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Prevalence of anaphylaxis among adults admitted to critical care for severe asthma exacerbation
  1. Ayobami T Akenroye1,
  2. Abayomi Ajala1,
  3. Elham Azimi-Nekoo1,
  4. Gabriele S de Vos1,2
  1. 1 Department of Medicine, Jacobi Medical Center, Albert Einstein College of Medicine, New York, USA
  2. 2 Division of Allergy and Immunology, Montefiore Medical Center, Albert Einstein College of Medicine, New York, USA
  1. Correspondence to Dr Ayobami T Akenroye, Albert Einstein College of Medicine, New York, NY 10461, USA; ayobami.akenroye{at}


Background In asthmatics, making a diagnosis of anaphylaxis could be challenging as respiratory symptoms are a common feature of both conditions. Identifying anaphylaxis is important to providing appropriate care. A prior study showed that anaphylaxis is sometimes misdiagnosed as acute asthma in children. We sought to identify the percentage of adults admitted to the intensive care unit (ICU) with asthma exacerbations who met criteria for anaphylaxis.

Methods Retrospective chart review of adults admitted with acute asthma to the ICU at Jacobi Medical Center, a Level 1 trauma centre in Bronx, New York. Study period was January 2012 to December 2014. Using the criteria outlined in the World Allergy Organization’s Anaphylaxis Guidelines, we identified patients who met criteria for anaphylaxis.

Results 105 patients were identified: 17 were excluded because their main reason(s) for admission was not asthma. 7 (8%) of the 88 cases eligible for the study met diagnostic criteria for anaphylaxis while 3 (3.4%) were highly likely to have had anaphylaxis. The baseline characteristics of the seven patients were similar to that of the overall population studied. They however had shorter onset of symptoms (median (IQR): 3.5 (2–6) vs 24 hours (12–72), p<0.001), were more likely to have been intubated (71%vs31%, p=0.04), received intramuscular epinephrine by the emergency medical services or in the emergency room (86%vs42%, p=0.04) and received antihistamines (28.6%vs1.2%, p=0.02). None of these seven patients died. Only one of the seven patients was prescribed an epinephrine pen injector and referred to an allergist at discharge.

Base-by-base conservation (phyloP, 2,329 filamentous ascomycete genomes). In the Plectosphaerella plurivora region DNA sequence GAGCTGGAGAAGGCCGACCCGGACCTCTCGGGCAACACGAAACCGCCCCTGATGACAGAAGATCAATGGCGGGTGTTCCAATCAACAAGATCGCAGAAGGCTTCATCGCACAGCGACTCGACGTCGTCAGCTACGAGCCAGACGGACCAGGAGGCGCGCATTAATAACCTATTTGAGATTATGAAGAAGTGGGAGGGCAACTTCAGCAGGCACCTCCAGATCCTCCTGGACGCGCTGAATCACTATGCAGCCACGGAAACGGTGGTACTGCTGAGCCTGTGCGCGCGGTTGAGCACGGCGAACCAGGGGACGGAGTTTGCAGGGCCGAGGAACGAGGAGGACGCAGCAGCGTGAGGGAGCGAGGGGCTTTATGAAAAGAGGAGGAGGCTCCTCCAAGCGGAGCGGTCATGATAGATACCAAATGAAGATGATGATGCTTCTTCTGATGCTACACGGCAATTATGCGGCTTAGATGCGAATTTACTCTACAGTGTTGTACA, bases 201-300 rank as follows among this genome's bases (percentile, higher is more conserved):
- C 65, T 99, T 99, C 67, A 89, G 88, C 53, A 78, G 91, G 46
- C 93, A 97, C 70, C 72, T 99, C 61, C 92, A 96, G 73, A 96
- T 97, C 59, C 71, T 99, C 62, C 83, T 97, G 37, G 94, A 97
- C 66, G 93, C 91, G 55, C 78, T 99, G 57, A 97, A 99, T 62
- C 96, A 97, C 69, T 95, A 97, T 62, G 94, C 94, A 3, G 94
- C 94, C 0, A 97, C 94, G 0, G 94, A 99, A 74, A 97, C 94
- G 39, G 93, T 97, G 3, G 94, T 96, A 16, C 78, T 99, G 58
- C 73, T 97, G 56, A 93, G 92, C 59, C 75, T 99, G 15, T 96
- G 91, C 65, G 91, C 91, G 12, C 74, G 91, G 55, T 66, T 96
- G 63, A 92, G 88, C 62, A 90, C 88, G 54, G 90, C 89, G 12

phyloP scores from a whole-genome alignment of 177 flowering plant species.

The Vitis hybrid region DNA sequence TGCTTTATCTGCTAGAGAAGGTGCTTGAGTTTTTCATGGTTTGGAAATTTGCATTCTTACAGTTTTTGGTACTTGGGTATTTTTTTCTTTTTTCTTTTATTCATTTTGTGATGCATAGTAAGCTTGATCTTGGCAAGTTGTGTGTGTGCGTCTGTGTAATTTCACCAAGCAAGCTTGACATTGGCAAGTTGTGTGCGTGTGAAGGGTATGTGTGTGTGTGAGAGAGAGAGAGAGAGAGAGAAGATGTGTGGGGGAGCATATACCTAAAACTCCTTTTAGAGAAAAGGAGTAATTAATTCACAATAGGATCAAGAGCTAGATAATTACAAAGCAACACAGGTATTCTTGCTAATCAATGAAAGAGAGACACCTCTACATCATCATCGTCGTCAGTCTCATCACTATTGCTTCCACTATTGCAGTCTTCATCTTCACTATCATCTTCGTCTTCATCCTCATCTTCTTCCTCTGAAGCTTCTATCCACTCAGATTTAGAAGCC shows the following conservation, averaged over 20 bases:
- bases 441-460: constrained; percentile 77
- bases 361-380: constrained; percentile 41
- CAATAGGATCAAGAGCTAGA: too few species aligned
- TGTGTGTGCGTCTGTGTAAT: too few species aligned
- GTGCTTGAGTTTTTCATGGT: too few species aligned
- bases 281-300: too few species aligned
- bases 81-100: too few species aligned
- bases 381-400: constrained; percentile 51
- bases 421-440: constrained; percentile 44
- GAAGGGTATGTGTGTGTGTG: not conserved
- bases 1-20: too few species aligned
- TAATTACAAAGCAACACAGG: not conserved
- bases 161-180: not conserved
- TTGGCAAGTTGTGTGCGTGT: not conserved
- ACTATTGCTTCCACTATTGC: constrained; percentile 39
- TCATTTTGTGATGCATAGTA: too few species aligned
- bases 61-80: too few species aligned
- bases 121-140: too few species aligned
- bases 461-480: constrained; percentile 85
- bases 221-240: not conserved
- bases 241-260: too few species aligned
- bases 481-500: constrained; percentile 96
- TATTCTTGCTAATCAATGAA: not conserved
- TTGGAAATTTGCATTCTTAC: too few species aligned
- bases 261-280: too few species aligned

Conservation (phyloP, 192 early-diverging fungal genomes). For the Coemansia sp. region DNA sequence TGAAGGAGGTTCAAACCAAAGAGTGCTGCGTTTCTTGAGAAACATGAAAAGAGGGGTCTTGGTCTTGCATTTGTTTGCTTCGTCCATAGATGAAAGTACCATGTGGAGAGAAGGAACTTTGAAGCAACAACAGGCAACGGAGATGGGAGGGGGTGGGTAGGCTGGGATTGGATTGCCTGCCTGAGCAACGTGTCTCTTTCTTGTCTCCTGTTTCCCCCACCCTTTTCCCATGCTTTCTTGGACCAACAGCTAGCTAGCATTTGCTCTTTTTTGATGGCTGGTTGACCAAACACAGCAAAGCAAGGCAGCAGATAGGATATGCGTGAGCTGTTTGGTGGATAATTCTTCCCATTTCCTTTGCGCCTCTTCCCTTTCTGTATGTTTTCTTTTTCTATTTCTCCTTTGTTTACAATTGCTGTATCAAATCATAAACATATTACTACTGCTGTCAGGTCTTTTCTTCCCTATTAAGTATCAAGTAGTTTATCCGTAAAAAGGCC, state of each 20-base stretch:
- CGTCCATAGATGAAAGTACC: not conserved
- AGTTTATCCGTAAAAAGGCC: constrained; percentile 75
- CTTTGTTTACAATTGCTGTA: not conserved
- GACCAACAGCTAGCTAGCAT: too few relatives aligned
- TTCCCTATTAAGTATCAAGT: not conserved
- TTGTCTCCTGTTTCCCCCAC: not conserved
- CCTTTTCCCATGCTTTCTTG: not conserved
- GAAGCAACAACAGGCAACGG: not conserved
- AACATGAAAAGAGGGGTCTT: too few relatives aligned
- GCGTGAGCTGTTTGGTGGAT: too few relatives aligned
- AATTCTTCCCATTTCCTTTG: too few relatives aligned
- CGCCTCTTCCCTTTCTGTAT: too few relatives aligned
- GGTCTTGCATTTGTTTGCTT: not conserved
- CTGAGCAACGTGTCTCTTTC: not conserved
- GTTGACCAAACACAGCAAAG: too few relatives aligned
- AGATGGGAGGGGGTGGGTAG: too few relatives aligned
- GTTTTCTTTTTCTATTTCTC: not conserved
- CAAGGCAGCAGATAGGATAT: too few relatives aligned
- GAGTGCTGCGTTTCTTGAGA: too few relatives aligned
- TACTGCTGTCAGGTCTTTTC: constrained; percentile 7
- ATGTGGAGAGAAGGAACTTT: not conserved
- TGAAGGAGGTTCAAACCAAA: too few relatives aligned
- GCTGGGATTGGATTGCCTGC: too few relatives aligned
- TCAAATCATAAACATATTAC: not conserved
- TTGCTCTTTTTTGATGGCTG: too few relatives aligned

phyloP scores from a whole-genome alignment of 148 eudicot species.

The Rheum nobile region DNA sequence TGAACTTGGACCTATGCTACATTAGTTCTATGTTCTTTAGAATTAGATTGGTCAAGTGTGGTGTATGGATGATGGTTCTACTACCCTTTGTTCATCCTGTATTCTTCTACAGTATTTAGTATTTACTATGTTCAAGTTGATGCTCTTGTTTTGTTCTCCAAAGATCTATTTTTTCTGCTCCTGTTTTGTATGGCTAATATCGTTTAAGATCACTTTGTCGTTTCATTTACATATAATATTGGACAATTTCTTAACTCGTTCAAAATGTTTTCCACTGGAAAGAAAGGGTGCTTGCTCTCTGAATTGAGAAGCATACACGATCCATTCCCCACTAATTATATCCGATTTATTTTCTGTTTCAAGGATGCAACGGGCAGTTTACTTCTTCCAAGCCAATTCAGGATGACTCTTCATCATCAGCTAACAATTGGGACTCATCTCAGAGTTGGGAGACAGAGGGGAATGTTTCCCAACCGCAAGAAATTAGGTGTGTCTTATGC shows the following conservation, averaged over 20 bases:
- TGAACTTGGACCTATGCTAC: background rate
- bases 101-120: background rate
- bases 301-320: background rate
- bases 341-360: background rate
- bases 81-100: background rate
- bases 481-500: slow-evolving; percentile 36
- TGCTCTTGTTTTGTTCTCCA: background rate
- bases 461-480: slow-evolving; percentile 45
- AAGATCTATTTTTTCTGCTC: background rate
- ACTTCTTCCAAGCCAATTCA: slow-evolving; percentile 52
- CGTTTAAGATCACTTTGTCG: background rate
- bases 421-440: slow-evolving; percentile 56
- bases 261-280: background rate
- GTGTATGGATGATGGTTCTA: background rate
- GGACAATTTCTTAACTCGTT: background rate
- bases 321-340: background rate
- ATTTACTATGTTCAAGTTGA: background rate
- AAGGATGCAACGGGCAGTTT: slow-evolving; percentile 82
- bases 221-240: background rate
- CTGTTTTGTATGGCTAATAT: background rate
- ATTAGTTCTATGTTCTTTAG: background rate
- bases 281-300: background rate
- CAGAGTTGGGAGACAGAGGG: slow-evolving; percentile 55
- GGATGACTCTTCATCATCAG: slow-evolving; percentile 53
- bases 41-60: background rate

Conclusion In this single-centre retrospective review, 3.4% of adults admitted to the ICU for acute severe asthma also met criteria for anaphylaxis.

  • anaphylaxis/allergy
  • respiratory, asthma
  • diagnosis

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  • Contributors GSdV conceived the project and supervised the work in its entirety. ATA collated the initial data and developed the data extraction instrument. ATA, AA and EA-N were involved in the chart reviews. ATA conducted the data analysis. ATA, AA, EA-N and GSdV were all involved in the interpretation of the data. ATA put together the initial draft of the manuscript, and all the authors were involved in editing the manuscript. All authors approve this final version.

  • Funding The authors have not declared a specific grant for this research from any funding agency in the public, commercial or not-for-profit sectors.

  • Competing interests None declared.

  • Patient consent Not required.

  • Ethics approval Albert Einstein College of Medicine/Jacobi Medical Center Institutional Review Board.

  • Provenance and peer review Not commissioned; externally peer reviewed.

  • Press Release Yes.